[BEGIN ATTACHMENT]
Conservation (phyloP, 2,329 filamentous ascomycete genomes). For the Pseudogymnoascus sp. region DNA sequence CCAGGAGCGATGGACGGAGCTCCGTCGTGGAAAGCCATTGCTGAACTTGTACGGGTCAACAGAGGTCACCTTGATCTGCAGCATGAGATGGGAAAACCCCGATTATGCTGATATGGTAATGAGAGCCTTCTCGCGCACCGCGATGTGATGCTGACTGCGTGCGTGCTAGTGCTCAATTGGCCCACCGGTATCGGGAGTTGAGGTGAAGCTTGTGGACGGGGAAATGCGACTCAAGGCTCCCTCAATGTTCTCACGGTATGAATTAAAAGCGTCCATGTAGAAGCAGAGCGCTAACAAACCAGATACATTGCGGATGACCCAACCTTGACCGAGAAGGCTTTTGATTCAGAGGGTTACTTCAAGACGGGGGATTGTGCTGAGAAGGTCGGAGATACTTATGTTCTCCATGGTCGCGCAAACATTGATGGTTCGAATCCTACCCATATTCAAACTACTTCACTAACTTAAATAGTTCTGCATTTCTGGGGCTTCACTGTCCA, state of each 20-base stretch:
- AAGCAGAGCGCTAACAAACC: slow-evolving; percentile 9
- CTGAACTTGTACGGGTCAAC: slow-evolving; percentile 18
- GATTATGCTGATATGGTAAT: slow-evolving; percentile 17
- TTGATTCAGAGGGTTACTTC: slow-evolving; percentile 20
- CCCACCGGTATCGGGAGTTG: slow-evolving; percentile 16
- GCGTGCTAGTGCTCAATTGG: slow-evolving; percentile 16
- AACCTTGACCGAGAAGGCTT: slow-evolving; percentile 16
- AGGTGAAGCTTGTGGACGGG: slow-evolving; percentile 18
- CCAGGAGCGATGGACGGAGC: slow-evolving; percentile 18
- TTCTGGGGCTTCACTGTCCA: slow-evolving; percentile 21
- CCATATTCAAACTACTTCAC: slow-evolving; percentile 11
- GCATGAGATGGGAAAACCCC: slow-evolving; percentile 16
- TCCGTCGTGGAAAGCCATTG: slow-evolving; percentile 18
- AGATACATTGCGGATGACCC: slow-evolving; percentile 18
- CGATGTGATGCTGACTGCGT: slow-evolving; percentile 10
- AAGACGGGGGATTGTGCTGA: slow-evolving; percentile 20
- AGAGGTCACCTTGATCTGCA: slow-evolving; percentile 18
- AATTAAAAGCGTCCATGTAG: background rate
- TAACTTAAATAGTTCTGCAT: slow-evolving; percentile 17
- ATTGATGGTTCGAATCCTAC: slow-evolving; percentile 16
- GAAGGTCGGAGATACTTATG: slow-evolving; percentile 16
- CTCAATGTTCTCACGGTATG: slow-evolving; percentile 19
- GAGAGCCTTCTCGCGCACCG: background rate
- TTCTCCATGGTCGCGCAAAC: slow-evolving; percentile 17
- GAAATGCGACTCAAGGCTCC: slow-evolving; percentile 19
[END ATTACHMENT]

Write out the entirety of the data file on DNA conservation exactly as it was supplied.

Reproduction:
Conservation (phyloP, 2,329 filamentous ascomycete genomes). For the Pseudogymnoascus sp. region DNA sequence CCAGGAGCGATGGACGGAGCTCCGTCGTGGAAAGCCATTGCTGAACTTGTACGGGTCAACAGAGGTCACCTTGATCTGCAGCATGAGATGGGAAAACCCCGATTATGCTGATATGGTAATGAGAGCCTTCTCGCGCACCGCGATGTGATGCTGACTGCGTGCGTGCTAGTGCTCAATTGGCCCACCGGTATCGGGAGTTGAGGTGAAGCTTGTGGACGGGGAAATGCGACTCAAGGCTCCCTCAATGTTCTCACGGTATGAATTAAAAGCGTCCATGTAGAAGCAGAGCGCTAACAAACCAGATACATTGCGGATGACCCAACCTTGACCGAGAAGGCTTTTGATTCAGAGGGTTACTTCAAGACGGGGGATTGTGCTGAGAAGGTCGGAGATACTTATGTTCTCCATGGTCGCGCAAACATTGATGGTTCGAATCCTACCCATATTCAAACTACTTCACTAACTTAAATAGTTCTGCATTTCTGGGGCTTCACTGTCCA, state of each 20-base stretch:
- AAGCAGAGCGCTAACAAACC: slow-evolving; percentile 9
- CTGAACTTGTACGGGTCAAC: slow-evolving; percentile 18
- GATTATGCTGATATGGTAAT: slow-evolving; percentile 17
- TTGATTCAGAGGGTTACTTC: slow-evolving; percentile 20
- CCCACCGGTATCGGGAGTTG: slow-evolving; percentile 16
- GCGTGCTAGTGCTCAATTGG: slow-evolving; percentile 16
- AACCTTGACCGAGAAGGCTT: slow-evolving; percentile 16
- AGGTGAAGCTTGTGGACGGG: slow-evolving; percentile 18
- CCAGGAGCGATGGACGGAGC: slow-evolving; percentile 18
- TTCTGGGGCTTCACTGTCCA: slow-evolving; percentile 21
- CCATATTCAAACTACTTCAC: slow-evolving; percentile 11
- GCATGAGATGGGAAAACCCC: slow-evolving; percentile 16
- TCCGTCGTGGAAAGCCATTG: slow-evolving; percentile 18
- AGATACATTGCGGATGACCC: slow-evolving; percentile 18
- CGATGTGATGCTGACTGCGT: slow-evolving; percentile 10
- AAGACGGGGGATTGTGCTGA: slow-evolving; percentile 20
- AGAGGTCACCTTGATCTGCA: slow-evolving; percentile 18
- AATTAAAAGCGTCCATGTAG: background rate
- TAACTTAAATAGTTCTGCAT: slow-evolving; percentile 17
- ATTGATGGTTCGAATCCTAC: slow-evolving; percentile 16
- GAAGGTCGGAGATACTTATG: slow-evolving; percentile 16
- CTCAATGTTCTCACGGTATG: slow-evolving; percentile 19
- GAGAGCCTTCTCGCGCACCG: background rate
- TTCTCCATGGTCGCGCAAAC: slow-evolving; percentile 17
- GAAATGCGACTCAAGGCTCC: slow-evolving; percentile 19